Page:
It is one thing for someone or some organization to join the virtual world of social media, but it is quite a different matter should they wish to derive some benefit from this effort and engage their respective audiences. From the corporate perspective, because individuals rarely have these options, the virtual world of social media may take on two different streams of monitoring/listening that I would like to cover here: free listening and paid listening software.
Before we do a comparison between free and paid listening software however let us be clear as to what we are trying to capture in terms of media channels. (See Basic Social Media Monitoring Workflow diagram)
Clearly, trying to monitor and listen to both traditional and social media can be a daunting task for any person or corporation. So there are essentially two types of software available to help: Free and paid social media listening software.
Free Social Media Listening Software Characteristics:
This is largely a consumer tool that relies on the openness of traditional media to offer their information for free.
As you will appreciate, the number of traditional media outlets that offer their product to social media listening companies for free is rather limited. Partnerships between media outlets and free social media listening software companies are rare so any analysis based on this partial information will be circumspect at best. Free listening software also means that your search begins from the day you entered the search parameters and you cannot go backwards for research purposes.
Once you have decided to use the free software and define your search parameters, you will receive all the data as one big package. So you will need to devote a lot of time and effort to conduct a triage between the useful and the not-so-useful information you have collected and determine the themes and trends. Moreover, if you use a Google search program, for example, you do not have access to Facebook or Twitter. So you will need to search for content on each of these mediums independently. Finally, the results you get from your free social media listening software cannot be shared, it only works on an individual basis so you need to send every article or post individually to other people or organizations.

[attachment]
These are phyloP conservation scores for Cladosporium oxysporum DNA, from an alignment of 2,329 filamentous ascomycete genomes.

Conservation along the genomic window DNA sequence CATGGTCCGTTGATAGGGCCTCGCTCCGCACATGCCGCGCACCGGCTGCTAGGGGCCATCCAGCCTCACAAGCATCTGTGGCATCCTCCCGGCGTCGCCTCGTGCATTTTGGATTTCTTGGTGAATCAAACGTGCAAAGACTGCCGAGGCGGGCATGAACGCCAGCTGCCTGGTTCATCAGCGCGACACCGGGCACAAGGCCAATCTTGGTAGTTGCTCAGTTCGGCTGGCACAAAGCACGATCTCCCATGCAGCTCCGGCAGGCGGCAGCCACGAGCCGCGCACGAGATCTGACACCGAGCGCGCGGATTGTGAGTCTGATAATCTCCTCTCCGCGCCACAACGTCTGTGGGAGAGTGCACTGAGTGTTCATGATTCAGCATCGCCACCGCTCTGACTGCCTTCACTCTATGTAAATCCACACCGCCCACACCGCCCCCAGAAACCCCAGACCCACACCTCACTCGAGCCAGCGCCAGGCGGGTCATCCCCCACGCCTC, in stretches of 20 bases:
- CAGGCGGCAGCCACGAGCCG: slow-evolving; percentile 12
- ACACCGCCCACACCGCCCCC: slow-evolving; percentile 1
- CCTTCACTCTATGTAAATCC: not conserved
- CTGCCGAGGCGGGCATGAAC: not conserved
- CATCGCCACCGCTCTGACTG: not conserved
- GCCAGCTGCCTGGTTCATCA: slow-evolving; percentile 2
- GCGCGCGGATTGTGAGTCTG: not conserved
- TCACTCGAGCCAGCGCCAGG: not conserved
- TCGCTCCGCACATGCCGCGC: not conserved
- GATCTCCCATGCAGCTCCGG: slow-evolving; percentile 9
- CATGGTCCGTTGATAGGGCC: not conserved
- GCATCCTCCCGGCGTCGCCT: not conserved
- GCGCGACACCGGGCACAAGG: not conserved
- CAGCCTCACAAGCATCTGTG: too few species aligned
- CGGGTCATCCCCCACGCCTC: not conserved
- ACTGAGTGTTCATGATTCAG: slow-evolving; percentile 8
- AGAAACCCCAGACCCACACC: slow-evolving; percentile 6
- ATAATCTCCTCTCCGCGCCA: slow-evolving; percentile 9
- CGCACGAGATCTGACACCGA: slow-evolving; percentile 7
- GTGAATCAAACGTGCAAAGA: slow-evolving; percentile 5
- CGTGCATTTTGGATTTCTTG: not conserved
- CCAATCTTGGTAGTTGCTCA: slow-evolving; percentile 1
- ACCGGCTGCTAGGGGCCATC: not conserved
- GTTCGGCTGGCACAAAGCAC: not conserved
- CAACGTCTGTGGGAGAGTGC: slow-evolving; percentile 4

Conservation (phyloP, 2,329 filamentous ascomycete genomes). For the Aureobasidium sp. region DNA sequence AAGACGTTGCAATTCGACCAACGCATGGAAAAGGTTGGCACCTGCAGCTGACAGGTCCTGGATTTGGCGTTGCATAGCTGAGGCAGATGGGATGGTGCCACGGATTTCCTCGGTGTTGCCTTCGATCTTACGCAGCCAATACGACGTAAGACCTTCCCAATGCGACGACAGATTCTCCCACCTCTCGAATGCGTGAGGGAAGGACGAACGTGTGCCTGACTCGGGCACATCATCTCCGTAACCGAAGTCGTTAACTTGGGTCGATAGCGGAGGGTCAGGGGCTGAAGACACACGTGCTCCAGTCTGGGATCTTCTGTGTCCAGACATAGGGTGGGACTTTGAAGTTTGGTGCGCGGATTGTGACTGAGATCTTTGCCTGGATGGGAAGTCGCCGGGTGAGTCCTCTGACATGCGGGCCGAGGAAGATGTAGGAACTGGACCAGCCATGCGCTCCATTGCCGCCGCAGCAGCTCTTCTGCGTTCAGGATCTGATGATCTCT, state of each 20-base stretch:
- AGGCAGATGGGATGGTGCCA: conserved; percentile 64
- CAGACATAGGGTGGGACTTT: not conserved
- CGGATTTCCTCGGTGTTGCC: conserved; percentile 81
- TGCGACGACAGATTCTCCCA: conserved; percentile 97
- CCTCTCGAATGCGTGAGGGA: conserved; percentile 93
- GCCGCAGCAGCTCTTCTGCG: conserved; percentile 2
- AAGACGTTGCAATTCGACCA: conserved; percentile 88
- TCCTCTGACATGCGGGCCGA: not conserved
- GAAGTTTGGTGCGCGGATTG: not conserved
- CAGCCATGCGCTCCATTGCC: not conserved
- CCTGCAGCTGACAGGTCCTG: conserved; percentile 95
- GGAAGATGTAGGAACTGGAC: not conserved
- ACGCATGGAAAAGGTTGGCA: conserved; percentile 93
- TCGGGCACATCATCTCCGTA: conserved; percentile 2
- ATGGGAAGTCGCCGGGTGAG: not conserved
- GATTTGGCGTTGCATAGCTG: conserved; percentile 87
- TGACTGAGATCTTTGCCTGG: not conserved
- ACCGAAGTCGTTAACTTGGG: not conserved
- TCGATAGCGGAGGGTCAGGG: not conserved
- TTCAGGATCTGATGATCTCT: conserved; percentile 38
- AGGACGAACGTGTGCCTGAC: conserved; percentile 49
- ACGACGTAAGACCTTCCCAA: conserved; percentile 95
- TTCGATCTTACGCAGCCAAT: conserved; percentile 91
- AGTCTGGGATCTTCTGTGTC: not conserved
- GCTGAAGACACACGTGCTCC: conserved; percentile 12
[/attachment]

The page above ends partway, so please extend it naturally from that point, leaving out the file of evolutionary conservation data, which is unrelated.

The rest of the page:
Paid Social Media Listening Software Characteristics:
So what is the value associated with paid social media listening software compared to free software? and how are you able to justify this kind of expense? First of all, paid social media monitoring products are a business tool vice a consumer one. To that end, these software companies have partnerships with both traditional and social media outlets ( e.g. Postmedia, Facebook and Twitter). The result is a tenfold increase in access and a commensurate level of confidence that you truly have your finger on the traditional and social media’s pulse throughout the province, throughout the country or anywhere in the world.
With this huge increase in raw data there is an increased need to determine what it all means – hence the need for an analytical software capability. Data can be categorized by themes, by specific times (as far back as 2010 in the case of Meltwater), articles and posts are listed in chronological order, by province and by language. You also have a contact person that is either a phone call or email away from helping you with your monitoring/listening effort. Finally, paid social media listening software can be shared with others (albeit the number of users that can share depends on the package you have purchased).
To conclude, I suppose the old cliche applies here: “You get what you pay for,” and businesses that wish to engage their customers on social media would do well to consider the benefits of social media listening software “because its always easier to join a conversation than to create and nurture one.”
What do you think? Is social media listening necessary ? and do the benefits of paid social media listening software justify the costs?
NB: The views expressed are those of the author and do not necessarily reflect those of The Royal Canadian Legion.